Back in March, local news teams covered a story about a railroad tanker car which had jumped the tracks and then buckled, spilling much of its' cargo--antifreeze--into the St. Croix River. There will be "no danger to humans" as a result of the spill, as the antifreeze was expected to "dissipate in the water." Read the story for yourself, as provided by WEAU-TV.
In June, we were told that massive flooding along the middle Mississippi River would present only "isolated risk" to the river. This, in spite of a very large river, flushing miles and miles of land within its' flood plan (think of the petroleum, fertilizers and other chemicals stored along this part of middle America). Decide for yourself, as you read this story published by USA Today.
This week, a tanker ship carrying 419,000 gallons of fuel oil collided with another vessel, spilling a huge volume of petroleum into the Mississippi River in the Port of New Orleans. Robert Thomas, director of the Center for Environmental Communication at Loyola University, was quoted by the New York Times, providing a less-than-convincing reassurance: “Here, you’re talking about an enormous amount of oil, but it’s in a river that averages about 450,000 thousand cubic feet per second of flow,” he said. “It’s going to flush this stuff out,” Mr. Thomas said. I'm not sure I agree, Mr. Thomas. But I'll invite my readers to form their own opinion, after reading this story in the New York Times.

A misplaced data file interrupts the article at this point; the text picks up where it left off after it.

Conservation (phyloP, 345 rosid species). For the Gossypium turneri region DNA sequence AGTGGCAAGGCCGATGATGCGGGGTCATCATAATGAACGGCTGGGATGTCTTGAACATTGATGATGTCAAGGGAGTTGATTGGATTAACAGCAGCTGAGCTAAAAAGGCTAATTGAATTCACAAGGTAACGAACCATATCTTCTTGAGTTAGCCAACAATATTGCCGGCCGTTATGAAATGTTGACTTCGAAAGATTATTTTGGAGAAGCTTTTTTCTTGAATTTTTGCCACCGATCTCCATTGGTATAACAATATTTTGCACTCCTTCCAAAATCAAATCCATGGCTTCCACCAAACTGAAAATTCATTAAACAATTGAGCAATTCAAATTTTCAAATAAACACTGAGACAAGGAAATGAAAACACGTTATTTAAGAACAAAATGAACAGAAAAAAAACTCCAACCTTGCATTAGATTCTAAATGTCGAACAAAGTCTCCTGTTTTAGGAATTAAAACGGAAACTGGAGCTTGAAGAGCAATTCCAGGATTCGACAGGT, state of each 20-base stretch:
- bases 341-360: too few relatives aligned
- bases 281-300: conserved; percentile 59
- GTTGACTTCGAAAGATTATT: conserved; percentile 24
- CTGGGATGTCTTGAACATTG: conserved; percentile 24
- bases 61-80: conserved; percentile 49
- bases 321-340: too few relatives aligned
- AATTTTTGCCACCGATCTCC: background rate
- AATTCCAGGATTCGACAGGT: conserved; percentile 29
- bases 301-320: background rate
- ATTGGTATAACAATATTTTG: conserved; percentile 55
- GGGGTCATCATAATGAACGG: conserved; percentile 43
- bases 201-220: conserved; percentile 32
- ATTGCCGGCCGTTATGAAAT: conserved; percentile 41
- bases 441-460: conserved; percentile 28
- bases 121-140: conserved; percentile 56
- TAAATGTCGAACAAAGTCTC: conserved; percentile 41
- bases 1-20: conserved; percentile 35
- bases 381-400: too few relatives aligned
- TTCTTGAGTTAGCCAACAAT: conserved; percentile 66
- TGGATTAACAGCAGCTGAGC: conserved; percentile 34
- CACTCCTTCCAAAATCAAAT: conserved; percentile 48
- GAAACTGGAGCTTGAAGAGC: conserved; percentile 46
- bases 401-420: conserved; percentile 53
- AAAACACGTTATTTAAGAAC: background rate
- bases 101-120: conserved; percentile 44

Fossil fuel took more than a few years to form. It's been hiding under a rock for more than a few years--not "dissipating"--as it waited for us to come and get it. Please, all of you who work in media or public relations: Stop minimizing the impact of what is being dumped, spilled, and flushed into our rivers. You're all starting to sound like something else that makes a dramatic flushing noise.
I don't want to sound like an alarmist; there are plenty of other people serving in that role. In fact, I'll point to another news story... this one again from the New York Times. It reports that a record "dead zone" now exists at the mouth of the Mississippi River... estimated to be over 8,800 square miles, or larger than the area covered by the state of New Jersey. But don't take my word for it. Read the story for yourself, again, in the New York Times.
Then... when you hear someone attempt to water-down the impact of pollution on a river near you, listen closely for a flushing noise that might soon follow.